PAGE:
Of course though, we must not forget that the the power of the courts may be diminished if other bodies will it to be. This theory of constitutional supremacy is most legitimate when the Constitution is actual upheld as the supreme law of the land. If the various branches, those serving in these branches, or the general citizenry fail to actualize the language of the Constitution and all of its many outlined values, then, similar to the Constitution, my previous words are ought to be ignored. As previously stated, the court has no power to enforce their decisions.

In Worcester v. Georgia, 31 U.S. 515 (1832), the majority held that “treaties and laws of the United States contemplate the Indian territory as completely separated from that of the states”, and therefore, Georgia could not apply its state law to remove “Indians” from its land. One would assume that because the Court issued its decision on the issue presented, everyone else follows. But this did not happen. While President Andrew Jackson is infamously remembered for responding to Court, “Marshall has made his ruling, now let him enforce it”, this never actually happened. Jon Meacham notes in his book, “American Lion: Andrew Jackson in the White House”, Justice Story stated, “The Court has done its duty. Let the nation now do theirs.” But, the state of Georgia soon announced that they would hang any person who attempted to implement the ruling. In response to the actions taken by Georgia, President Jackson actually stated, “The decision of the Supreme Court has fell still born […] and they find that it cannot coerce Georgia to yield to its mandate.”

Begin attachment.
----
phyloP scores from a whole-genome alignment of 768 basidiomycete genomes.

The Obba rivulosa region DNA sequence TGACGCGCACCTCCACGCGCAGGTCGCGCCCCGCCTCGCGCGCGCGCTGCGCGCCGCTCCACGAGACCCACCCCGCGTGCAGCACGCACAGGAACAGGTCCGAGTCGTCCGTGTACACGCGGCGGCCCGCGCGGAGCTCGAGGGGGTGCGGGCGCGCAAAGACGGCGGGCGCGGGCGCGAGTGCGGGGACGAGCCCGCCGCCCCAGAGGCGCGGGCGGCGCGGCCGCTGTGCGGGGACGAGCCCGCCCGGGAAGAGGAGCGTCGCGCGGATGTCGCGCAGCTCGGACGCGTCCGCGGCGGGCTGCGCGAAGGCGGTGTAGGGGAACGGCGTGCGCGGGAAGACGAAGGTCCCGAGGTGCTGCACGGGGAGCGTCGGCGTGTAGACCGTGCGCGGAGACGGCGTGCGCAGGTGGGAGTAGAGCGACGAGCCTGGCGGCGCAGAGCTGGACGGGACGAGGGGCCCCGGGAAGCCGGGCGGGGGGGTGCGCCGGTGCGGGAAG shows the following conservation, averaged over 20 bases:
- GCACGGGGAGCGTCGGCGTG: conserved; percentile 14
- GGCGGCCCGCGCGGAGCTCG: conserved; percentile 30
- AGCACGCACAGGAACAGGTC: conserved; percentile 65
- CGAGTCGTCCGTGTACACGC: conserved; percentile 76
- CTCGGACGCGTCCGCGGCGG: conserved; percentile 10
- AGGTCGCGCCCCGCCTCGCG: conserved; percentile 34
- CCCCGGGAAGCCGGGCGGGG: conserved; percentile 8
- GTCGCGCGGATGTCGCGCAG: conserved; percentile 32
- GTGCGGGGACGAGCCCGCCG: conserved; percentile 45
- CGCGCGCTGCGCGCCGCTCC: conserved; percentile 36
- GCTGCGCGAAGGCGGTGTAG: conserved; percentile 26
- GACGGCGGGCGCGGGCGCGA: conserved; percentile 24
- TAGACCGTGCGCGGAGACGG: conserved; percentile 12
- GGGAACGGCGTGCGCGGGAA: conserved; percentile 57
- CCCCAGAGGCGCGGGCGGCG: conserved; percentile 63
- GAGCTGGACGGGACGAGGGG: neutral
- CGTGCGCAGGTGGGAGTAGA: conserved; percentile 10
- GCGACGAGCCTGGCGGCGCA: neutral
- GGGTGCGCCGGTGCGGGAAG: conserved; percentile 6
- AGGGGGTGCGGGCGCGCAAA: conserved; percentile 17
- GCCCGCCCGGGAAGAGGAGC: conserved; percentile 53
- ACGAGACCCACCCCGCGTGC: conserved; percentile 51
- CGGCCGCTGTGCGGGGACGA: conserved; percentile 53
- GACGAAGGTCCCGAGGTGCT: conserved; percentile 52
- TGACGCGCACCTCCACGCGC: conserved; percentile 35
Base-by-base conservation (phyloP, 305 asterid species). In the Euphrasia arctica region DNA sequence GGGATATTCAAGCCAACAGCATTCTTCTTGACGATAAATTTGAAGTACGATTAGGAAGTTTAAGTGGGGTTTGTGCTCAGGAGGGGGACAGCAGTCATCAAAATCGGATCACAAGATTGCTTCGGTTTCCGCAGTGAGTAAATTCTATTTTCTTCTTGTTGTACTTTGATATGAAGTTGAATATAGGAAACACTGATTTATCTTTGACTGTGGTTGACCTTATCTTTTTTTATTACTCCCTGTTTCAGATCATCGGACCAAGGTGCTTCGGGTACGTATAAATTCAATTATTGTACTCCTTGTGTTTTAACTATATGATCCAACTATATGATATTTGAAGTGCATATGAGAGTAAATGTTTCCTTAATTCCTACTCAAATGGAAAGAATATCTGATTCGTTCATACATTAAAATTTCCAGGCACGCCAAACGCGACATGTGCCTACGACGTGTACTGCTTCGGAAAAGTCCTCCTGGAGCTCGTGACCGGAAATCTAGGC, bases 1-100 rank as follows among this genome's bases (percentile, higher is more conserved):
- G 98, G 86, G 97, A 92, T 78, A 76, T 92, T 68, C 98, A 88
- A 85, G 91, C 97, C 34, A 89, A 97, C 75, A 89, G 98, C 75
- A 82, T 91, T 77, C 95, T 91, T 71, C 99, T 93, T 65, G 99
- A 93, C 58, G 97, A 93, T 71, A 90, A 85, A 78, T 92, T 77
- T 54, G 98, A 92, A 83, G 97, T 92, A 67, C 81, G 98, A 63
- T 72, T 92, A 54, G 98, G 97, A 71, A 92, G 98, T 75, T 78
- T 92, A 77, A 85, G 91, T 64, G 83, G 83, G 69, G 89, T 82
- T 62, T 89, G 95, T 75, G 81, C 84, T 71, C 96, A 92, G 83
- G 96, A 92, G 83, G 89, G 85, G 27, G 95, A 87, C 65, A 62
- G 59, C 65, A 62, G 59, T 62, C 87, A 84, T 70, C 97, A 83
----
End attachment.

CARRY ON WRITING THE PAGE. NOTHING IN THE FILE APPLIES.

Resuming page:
When a situation arises in which the word of the Court is not followed, we are then forced to task ourselves with deciding which of two values may be more important: democracy, bringing government into the hands of the people, and allowing for the ultimate expression of general will, or constitutional supremacy, the stress placed on the value and power of the Constitution’s written words. While it is for certain Chief Justice Marshall would not say our democratic processes are erroneous, he actively created a practice that would make it so in various circumstances. Now exists a Court composed of various justices, none of who were appointed through direct democratic means. They have no term limits and are not necessarily responsive to change in political attitudes. They hold power equal to, if not greater than, the supreme Constitution, while dictating and overruling democratically passed legislation that the people of the nation approve of. Legislation may be positive, it may be helpful, it may be needed, but it also may be unconstitutional. The Marshall court established a practice that, when used, questions the legitimacy of Congress’s legislative authority ultimately allowed by democratic institutional systems.